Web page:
WarningMight contain spoilers.

I almost want to dismiss this novel as a third draft and wait for the finished book. It’s a far cry from a Georgette Heyer story: it’s strange to see recognizable turns of phrase and stock characters used in a haphazard manner and with little wit or care, along with a lack of authenticity, detail, finesse, polish, grace, and charm.

There’s something rather unsympathetic about Kitty. Perhaps it’s her mercenary view of the affair from the start. She’s entitled to want to secure her future, but being a nobody who decides to ensnare a rich man doesn’t warrant sympathy, and she has little character beyond being decisive. Her romance with James is disappointing. There’s nothing wrong with it unfolding on predictable lines, as the genre demands; there just isn’t much to it. Their simultaneous adventures to save each other’s honour at the end are gratuitously symmetric.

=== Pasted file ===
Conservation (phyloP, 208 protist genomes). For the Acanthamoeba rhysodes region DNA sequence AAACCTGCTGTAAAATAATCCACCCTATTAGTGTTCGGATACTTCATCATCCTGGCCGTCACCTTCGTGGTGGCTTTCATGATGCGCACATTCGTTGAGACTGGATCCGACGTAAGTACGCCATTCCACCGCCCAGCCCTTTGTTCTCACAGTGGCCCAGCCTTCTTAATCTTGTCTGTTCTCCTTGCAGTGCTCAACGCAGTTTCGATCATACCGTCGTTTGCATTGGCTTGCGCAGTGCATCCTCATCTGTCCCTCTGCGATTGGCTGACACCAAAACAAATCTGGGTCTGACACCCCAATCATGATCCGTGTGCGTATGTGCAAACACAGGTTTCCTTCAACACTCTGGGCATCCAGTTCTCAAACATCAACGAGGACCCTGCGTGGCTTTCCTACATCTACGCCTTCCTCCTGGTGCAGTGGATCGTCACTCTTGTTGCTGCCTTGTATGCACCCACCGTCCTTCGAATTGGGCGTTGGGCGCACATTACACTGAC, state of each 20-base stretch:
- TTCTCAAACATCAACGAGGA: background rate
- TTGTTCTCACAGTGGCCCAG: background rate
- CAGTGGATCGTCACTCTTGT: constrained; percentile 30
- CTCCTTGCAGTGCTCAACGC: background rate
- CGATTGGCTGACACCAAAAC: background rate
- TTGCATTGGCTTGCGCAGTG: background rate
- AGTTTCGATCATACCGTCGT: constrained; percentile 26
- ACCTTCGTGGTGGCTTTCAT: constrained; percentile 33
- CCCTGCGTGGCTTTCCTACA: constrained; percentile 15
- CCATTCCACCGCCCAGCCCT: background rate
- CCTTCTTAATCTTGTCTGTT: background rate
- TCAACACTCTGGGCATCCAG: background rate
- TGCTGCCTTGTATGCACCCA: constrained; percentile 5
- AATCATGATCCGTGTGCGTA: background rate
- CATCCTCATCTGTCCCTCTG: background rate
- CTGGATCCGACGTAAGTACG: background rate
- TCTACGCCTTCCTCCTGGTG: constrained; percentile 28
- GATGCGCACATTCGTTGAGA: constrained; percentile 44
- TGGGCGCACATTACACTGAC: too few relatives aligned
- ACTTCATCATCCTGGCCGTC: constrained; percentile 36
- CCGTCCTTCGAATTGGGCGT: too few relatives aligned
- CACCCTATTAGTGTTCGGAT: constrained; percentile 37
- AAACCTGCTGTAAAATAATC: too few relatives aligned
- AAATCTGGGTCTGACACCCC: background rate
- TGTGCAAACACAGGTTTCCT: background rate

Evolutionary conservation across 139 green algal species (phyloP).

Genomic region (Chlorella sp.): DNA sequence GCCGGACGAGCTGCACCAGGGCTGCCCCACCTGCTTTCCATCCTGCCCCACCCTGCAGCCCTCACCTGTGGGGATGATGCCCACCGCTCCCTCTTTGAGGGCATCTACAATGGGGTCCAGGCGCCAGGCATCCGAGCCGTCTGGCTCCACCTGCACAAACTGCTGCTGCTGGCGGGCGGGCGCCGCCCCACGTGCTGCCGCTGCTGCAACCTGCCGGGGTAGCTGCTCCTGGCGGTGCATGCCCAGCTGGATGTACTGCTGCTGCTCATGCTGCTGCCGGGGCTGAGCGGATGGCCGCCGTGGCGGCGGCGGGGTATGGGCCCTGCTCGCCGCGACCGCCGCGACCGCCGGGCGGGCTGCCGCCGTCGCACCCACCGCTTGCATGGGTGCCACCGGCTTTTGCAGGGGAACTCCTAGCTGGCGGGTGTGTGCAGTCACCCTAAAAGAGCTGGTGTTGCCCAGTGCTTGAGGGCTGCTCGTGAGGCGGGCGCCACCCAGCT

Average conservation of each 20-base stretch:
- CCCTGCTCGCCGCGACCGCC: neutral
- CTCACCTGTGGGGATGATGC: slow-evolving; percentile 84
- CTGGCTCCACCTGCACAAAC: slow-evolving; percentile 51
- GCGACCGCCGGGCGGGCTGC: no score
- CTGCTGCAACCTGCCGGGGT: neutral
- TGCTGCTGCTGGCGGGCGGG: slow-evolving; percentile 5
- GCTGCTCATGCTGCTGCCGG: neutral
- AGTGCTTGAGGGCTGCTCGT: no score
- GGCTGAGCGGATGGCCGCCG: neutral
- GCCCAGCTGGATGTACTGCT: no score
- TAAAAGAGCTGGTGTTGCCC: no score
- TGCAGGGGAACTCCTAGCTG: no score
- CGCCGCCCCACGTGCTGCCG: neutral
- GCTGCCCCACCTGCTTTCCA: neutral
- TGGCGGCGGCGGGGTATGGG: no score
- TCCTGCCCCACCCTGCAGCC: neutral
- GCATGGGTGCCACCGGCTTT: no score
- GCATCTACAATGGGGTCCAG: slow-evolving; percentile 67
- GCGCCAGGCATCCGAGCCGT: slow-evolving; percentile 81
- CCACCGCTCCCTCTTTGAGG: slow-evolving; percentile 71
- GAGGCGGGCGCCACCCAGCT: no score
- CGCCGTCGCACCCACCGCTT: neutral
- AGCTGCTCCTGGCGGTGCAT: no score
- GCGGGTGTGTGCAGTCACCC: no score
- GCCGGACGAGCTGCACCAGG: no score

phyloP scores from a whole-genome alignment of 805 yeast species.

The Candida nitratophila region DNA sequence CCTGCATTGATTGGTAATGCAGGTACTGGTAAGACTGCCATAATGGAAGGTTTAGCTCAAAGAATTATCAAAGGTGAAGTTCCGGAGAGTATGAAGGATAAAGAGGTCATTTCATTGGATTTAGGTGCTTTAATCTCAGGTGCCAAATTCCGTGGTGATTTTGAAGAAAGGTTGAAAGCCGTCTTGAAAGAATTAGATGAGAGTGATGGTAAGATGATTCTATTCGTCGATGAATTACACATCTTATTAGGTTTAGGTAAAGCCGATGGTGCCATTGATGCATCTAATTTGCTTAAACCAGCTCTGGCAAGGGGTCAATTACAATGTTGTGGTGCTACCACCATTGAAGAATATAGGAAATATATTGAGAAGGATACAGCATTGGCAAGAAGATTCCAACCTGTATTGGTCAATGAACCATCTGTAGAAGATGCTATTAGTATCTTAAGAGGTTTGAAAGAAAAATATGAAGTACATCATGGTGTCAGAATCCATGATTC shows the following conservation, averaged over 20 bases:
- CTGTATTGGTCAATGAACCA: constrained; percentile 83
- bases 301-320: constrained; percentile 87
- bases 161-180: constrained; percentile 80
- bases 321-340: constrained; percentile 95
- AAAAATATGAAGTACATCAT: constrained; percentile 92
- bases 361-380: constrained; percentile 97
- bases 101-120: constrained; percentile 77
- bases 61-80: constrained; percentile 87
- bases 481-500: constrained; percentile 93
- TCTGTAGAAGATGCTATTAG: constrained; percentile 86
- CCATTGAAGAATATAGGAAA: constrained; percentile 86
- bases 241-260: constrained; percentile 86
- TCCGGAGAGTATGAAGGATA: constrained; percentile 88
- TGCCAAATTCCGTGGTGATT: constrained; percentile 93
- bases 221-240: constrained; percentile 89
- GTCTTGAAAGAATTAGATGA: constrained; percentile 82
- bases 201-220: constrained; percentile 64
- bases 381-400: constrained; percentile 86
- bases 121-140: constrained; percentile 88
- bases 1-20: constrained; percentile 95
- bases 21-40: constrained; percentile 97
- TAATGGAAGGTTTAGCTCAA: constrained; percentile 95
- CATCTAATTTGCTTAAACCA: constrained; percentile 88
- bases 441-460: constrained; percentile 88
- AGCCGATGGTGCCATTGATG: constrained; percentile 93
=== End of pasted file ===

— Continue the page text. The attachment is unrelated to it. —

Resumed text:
With all that said, it’s an adequately entertaining and inoffensive novel that successfully highlights some unpleasant aspects of life with the ton as well as the superficiality and hypocrisy of it all, though with insufficient skill. Archie has several bumbling-Heyer-hero moments that make me imagine this could have been a stronger story had it received more time and attention. In the end, I moderately enjoyed it and am glad everyone got their happy endings, but I couldn’t name a single character for whom I felt anything.